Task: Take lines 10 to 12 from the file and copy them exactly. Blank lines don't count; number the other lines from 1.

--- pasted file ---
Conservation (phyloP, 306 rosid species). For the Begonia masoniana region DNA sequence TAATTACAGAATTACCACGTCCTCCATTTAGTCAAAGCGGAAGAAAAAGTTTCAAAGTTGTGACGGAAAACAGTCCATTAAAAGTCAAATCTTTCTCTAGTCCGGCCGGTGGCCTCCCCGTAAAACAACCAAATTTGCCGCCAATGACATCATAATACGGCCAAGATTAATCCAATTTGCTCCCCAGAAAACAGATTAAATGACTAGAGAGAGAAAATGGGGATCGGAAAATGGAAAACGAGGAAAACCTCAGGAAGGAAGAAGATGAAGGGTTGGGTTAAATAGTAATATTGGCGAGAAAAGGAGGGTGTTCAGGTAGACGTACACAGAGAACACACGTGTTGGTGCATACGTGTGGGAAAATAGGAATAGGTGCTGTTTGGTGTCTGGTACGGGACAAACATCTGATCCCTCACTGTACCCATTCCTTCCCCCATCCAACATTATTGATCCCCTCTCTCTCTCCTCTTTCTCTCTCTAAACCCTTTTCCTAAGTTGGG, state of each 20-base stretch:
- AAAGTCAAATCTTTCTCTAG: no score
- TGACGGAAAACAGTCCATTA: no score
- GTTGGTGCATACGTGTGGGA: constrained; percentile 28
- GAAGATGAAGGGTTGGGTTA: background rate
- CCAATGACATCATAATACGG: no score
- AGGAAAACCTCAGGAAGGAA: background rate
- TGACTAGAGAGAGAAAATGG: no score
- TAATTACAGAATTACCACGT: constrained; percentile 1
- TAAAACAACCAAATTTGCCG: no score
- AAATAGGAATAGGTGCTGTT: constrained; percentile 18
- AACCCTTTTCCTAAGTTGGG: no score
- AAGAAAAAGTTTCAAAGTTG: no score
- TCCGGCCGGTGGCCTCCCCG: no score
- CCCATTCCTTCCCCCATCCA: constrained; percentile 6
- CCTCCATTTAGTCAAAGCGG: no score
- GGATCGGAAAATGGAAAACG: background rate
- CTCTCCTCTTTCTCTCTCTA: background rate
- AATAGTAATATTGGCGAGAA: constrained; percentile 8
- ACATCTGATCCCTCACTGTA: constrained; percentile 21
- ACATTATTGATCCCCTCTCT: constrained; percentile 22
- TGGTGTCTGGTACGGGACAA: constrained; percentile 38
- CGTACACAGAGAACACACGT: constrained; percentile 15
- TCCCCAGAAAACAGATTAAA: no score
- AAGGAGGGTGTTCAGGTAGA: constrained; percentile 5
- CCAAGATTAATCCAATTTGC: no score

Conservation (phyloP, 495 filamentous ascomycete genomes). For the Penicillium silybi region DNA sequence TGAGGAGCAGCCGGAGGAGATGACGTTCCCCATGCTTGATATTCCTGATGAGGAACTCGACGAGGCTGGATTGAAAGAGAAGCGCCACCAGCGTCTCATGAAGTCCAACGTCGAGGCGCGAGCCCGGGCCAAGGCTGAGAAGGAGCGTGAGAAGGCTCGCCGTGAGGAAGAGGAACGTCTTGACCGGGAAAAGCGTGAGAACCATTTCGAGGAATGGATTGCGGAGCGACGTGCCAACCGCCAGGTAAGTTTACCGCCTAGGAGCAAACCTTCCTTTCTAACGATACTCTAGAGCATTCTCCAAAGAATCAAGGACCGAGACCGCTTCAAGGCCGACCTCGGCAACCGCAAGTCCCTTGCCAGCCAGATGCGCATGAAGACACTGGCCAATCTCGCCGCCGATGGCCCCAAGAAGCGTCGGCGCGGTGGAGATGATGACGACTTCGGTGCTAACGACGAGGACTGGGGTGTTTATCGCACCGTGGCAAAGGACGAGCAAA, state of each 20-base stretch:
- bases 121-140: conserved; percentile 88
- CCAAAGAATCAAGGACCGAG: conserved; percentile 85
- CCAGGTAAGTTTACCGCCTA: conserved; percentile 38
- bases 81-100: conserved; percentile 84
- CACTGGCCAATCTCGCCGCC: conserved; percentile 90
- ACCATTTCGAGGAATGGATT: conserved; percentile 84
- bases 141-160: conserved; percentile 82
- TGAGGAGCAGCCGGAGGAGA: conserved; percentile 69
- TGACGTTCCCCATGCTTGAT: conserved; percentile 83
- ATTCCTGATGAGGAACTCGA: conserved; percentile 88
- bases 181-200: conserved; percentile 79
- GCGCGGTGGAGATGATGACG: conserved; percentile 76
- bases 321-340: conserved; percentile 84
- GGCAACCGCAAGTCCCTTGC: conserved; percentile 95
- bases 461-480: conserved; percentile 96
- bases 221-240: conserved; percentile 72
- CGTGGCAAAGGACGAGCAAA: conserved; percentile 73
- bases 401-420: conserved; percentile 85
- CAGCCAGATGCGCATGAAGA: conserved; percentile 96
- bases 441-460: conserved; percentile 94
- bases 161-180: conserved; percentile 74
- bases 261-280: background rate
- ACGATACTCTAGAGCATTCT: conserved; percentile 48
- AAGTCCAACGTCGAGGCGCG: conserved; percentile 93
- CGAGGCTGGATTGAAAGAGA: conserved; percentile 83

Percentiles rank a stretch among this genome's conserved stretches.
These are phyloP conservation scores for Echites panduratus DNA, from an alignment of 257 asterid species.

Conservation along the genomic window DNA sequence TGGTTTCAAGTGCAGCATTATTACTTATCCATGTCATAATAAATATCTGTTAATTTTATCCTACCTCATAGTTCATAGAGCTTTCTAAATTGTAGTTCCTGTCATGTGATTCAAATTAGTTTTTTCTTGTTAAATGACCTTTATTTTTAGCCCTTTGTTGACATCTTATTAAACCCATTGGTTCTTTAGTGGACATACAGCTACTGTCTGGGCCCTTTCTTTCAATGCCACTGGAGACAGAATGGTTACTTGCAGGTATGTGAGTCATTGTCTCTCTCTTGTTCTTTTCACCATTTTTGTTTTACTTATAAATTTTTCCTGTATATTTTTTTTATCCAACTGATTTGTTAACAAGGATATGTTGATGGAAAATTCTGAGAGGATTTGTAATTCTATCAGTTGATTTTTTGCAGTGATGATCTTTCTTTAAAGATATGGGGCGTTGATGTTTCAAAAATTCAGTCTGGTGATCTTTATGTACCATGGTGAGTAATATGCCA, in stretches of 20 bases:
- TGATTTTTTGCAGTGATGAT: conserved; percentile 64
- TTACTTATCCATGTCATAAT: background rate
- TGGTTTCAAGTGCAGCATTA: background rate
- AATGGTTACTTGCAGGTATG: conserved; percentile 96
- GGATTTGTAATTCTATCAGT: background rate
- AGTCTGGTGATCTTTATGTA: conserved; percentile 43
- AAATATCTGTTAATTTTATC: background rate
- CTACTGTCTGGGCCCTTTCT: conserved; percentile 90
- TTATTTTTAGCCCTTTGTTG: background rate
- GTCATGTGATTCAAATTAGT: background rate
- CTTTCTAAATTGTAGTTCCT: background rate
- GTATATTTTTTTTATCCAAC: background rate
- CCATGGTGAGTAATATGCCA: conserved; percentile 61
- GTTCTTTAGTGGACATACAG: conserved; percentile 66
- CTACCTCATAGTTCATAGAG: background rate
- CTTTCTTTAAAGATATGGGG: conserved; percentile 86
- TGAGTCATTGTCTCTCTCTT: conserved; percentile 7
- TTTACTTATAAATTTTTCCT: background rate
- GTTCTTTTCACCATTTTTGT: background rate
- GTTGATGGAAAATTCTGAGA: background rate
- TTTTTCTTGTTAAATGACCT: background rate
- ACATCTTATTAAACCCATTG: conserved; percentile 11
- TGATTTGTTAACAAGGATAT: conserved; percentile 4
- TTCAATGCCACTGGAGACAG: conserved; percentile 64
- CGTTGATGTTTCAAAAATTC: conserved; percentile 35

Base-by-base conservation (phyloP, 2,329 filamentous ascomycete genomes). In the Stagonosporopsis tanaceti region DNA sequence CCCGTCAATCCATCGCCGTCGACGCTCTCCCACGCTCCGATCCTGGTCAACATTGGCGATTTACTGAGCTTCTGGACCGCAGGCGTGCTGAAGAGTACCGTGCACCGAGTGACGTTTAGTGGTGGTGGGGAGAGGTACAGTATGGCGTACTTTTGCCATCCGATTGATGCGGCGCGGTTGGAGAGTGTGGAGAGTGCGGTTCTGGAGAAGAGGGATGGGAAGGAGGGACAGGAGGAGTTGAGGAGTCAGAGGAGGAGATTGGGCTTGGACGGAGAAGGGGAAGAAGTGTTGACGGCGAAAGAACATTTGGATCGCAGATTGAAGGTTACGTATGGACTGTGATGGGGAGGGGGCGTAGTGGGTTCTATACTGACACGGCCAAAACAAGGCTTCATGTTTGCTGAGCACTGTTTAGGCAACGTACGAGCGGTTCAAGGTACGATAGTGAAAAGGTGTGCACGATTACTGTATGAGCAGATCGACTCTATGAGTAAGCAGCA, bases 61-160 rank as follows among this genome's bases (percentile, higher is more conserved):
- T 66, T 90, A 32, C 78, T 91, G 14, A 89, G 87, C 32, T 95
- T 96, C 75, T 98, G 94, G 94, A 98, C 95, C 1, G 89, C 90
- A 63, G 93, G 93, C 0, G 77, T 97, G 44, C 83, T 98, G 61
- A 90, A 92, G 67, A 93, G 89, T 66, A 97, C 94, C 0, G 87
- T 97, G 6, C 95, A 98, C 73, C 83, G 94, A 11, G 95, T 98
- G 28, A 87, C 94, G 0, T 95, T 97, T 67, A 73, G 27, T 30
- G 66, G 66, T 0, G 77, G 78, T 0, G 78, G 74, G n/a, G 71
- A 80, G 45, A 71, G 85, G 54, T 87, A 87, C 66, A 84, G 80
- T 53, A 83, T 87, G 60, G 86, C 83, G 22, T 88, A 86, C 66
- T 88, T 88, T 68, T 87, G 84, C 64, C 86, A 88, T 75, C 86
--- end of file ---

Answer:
- TAAAACAACCAAATTTGCCG: no score
- AAATAGGAATAGGTGCTGTT: constrained; percentile 18
- AACCCTTTTCCTAAGTTGGG: no score